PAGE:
Mozart’s Die Zauberflöte gets its first new Met staging in 19 years from director Simon McBurney, marking his company debut

  • Soprano Kathryn Lewek sings the role of Queen of the Night for her milestone 50th time at the Met
  • Maestro Nathalie Stutzmann makes her second appearance on the podium for Die Zauberflöte
  • The Met: Live in HD transmission of Die Zauberflöte to reach global audiences in cinemas on June 3

New York, NY (May 5, 2023)—Mozart’s Die Zauberflöte (May 19–June 10), one of opera’s most beloved works, receives its first new Met staging in 19 years from acclaimed English director Simon McBurney. In his Met debut, McBurney lets loose a volley of theatrical flourishes, incorporating projections, aerial and sound effects, physical comedy, a hovering platform, and acrobatics to match the spectacle and drama of Mozart’s work. Maestro Nathalie Stutzmann—having made her Met debut earlier this season with Don Giovanni—performs Mozart double duty leading both productions running simultaneously. With the pit raised, the Met Orchestra musicians will interact with the cast. Gareth Morrell conducts the May 27 performance.

The cast includes soprano Erin Morley as Pamina—returning after a highly praised performance in Strauss’s Der Rosenkavalier—soprano Kathryn Lewek as the Queen of the Night—singing her 50th performance of the role at the Met—tenor Lawrence Brownlee as Tamino, tenor Brenton Ryan as Monostatos, baritone Thomas Oliemans in his Met debut as Papageno, baritone Harold Wilson as the Speaker, and bass Stephen Milling as Sarastro.

The creative team includes set designer Michael Levine, costume designer Nicky Gillibrand—in her Met debut—lighting designer Jean Kalman, projection designer Finn Ross, and sound designer Gareth Fry—also in his Met debut.

Fridays Under 40

The Met’s Fridays Under 40 series continues Friday, May 19, with a party ahead of the premiere performance of Die Zauberflöte. Available exclusively for operagoers 40 and under, the event features complimentary wine, themed activities, and more. For further details, please click here.

Die Zauberflöte Worldwide Broadcasts in Cinema, Radio, and Online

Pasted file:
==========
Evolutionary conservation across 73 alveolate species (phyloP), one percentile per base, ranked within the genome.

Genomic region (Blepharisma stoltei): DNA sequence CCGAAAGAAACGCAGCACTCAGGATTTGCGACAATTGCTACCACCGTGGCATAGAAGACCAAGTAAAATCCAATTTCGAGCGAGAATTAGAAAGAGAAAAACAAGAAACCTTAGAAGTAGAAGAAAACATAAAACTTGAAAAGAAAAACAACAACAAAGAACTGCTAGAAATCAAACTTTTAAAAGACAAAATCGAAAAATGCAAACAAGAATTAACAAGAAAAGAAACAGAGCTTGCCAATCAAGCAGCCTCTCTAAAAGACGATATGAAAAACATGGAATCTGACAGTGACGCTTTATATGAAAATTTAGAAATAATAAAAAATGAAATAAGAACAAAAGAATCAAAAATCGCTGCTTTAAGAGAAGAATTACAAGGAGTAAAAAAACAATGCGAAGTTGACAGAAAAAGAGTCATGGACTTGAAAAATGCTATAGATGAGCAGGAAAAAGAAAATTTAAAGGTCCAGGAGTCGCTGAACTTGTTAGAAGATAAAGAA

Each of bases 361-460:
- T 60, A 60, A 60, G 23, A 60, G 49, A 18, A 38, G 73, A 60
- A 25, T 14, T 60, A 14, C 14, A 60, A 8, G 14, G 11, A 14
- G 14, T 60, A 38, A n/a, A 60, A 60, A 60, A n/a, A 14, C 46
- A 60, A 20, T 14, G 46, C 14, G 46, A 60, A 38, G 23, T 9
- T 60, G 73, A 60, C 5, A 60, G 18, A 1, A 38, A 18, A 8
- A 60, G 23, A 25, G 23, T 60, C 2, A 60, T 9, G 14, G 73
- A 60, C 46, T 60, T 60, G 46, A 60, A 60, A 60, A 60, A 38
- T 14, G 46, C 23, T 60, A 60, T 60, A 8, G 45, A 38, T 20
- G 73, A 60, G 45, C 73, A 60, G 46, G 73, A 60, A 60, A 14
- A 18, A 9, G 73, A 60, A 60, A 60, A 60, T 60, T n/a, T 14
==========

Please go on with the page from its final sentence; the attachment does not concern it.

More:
The June 3 performance will be transmitted to cinemas worldwide as part of the company’s The Met: Live in HD series.

The May 19 and May 25 performances of Die Zauberflöte will be broadcast live on Metropolitan Opera Radio on SiriusXM Channel 355. Audio from the May 19 and May 25 performances will also be streamed live on the Met’s website, The performance on June 3 will be broadcast over the Toll Brothers—Metropolitan Opera International Radio Network.

Die Zauberflöte Artist Biographies

French conductor and contralto Nathalie Stutzmann makes her Metropolitan Opera debut leading Don Giovanni. As the recently appointed music director of the Atlanta Symphony Orchestra—only the second woman to lead a major American orchestra—she is considered one of the most outstanding musical personalities of our time. She has also been the principal guest conductor of the Philadelphia Orchestra since 2021 and chief conductor of the Kristiansand Symphony Orchestra in Norway since 2018. The core of her repertoire includes Central European and Russian Romantic works, as well as 19th-century French repertoire. She has led celebrated productions of Tannhäuser in Monte Carlo and Mefistofele at the Festival Orange in France. She started this season with a new production of The Queen of Spades at La Monnaie and will conclude it with Tannhäuser at the Bayreuth Festival. She is also an award-winning contralto who has performed on more than 80 recordings. Her most recent album, Contralto (2021), was awarded Scherzo’s “Exceptional” seal, Opera Magazine’s Diamant d’Or, and RTL’s Classique d’Or. She was named a Chevalier de la Légion d’Honneur, France’s highest honor, and a Commandeur dans l’Ordre des Arts et des Lettres by the French government.

English conductor Gareth Morrell joined the conducting staff at the Metropolitan Opera in 1995 and has led performances of Le Nozze di Figaro, Der Rosenkavalier, Tosca, Semiramide, Fidelio, Don Giovanni, Lucia di Lammermoor, Aida, and La Bohème. His previous positions include répétiteur at Covent Garden, director of the BBC Symphony Chorus, and director of choruses for the Cleveland Orchestra. In 1999, he was nominated for a Grammy Award as choral director on Simon Rattle’s EMI recording of Belshazzar’s Feast. After winning a choral scholarship to King’s College, Cambridge, he began his professional career as a vocalist, making his London recital debut in the Purcell Room in 1979. He appeared in recitals with the Songmakers’ Almanac and in concert with the English Chamber Orchestra and the City of London Sinfonia. On the operatic stage, he appeared in Boris Godunov, Così fan tutte, and King Arthur.